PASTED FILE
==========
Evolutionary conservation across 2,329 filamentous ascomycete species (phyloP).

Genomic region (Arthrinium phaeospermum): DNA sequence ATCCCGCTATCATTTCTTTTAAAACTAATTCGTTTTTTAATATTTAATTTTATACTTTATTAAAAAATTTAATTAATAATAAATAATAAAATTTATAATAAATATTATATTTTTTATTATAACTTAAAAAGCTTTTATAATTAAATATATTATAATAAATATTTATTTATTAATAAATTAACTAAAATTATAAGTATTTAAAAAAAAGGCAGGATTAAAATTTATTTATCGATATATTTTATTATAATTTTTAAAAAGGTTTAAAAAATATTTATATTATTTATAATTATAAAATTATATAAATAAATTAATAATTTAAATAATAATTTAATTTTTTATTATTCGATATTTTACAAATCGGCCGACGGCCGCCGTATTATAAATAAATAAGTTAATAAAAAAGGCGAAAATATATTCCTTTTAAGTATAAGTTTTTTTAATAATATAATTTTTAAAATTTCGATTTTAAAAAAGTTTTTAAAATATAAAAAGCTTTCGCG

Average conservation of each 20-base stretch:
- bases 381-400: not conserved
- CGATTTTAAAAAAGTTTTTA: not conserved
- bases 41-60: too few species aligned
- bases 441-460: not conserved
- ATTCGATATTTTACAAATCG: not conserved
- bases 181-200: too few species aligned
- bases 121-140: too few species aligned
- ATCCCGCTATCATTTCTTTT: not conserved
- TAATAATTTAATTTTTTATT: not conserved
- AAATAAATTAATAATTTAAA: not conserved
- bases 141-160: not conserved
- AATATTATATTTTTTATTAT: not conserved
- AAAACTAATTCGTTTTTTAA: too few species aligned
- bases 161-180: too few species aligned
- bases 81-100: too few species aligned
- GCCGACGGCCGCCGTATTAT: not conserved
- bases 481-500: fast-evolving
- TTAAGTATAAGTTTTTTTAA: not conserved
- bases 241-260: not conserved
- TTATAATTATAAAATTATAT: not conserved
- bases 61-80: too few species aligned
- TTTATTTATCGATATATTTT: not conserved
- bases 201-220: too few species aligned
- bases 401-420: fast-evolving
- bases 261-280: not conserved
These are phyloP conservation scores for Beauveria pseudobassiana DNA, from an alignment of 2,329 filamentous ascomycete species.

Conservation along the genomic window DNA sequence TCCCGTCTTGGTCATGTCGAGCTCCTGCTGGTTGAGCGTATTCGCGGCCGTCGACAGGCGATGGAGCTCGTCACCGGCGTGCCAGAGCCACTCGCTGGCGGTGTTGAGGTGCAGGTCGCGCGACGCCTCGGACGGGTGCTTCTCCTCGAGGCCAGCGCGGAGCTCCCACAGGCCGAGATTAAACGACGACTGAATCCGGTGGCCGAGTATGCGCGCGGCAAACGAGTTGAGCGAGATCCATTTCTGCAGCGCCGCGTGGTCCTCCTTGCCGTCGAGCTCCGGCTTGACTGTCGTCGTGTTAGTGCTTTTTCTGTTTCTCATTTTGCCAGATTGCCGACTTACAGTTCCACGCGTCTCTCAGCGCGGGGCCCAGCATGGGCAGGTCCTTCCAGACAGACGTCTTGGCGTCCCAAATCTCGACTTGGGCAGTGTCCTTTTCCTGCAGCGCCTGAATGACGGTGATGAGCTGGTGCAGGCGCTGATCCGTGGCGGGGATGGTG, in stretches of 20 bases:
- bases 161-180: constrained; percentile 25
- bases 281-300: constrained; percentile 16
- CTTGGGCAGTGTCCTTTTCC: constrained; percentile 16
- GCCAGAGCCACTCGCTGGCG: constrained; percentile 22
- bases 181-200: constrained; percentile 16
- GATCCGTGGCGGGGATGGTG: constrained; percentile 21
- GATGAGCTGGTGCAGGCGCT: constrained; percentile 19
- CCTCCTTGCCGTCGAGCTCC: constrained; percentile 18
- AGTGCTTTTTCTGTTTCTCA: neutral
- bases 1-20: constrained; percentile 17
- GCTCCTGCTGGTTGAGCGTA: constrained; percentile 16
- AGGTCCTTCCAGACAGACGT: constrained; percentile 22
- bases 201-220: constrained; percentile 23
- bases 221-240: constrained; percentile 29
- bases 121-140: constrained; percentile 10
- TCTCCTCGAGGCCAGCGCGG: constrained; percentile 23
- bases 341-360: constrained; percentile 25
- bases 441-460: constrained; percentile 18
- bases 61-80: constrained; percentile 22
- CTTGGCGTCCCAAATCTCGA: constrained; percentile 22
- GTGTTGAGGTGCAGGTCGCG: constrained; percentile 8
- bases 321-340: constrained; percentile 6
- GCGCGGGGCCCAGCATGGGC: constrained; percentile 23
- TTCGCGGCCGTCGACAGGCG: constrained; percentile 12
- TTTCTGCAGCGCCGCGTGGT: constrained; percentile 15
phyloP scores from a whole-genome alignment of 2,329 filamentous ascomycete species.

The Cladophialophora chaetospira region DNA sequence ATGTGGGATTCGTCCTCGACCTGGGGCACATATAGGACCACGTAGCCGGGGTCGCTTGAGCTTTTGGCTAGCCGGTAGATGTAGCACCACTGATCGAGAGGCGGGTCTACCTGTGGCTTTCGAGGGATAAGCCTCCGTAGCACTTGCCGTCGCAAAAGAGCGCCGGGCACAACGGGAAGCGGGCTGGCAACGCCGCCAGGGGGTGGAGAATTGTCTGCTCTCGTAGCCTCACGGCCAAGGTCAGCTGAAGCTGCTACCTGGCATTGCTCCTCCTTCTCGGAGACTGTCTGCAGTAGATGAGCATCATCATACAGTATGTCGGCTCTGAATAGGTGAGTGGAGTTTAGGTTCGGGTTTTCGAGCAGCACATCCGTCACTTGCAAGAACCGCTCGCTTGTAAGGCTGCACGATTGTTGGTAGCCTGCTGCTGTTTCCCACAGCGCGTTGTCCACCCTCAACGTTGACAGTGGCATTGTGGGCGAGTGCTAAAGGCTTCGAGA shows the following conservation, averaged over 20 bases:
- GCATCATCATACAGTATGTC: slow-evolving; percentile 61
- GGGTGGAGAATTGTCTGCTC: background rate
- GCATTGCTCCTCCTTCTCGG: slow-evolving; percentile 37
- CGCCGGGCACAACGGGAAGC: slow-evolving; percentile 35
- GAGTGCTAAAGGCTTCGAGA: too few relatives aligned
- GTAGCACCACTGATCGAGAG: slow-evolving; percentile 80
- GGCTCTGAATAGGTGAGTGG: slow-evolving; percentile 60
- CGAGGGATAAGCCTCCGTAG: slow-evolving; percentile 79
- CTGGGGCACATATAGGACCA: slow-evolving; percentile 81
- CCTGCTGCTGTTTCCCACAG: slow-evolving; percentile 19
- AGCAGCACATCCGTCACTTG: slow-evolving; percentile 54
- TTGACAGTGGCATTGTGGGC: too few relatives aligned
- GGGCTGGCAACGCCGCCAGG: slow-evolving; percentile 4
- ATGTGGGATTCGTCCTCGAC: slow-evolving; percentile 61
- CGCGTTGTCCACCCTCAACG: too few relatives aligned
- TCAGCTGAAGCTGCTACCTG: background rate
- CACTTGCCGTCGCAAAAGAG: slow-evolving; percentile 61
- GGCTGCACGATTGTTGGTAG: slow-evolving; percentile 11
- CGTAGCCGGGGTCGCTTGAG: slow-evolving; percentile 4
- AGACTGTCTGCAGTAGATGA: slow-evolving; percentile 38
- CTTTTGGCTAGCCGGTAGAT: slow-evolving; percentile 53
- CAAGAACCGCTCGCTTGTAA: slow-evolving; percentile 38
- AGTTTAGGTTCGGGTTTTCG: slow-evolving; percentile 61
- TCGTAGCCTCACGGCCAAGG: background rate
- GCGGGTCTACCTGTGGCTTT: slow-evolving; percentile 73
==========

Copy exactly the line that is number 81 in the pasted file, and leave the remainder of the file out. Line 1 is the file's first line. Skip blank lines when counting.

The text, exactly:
- TCGTAGCCTCACGGCCAAGG: background rate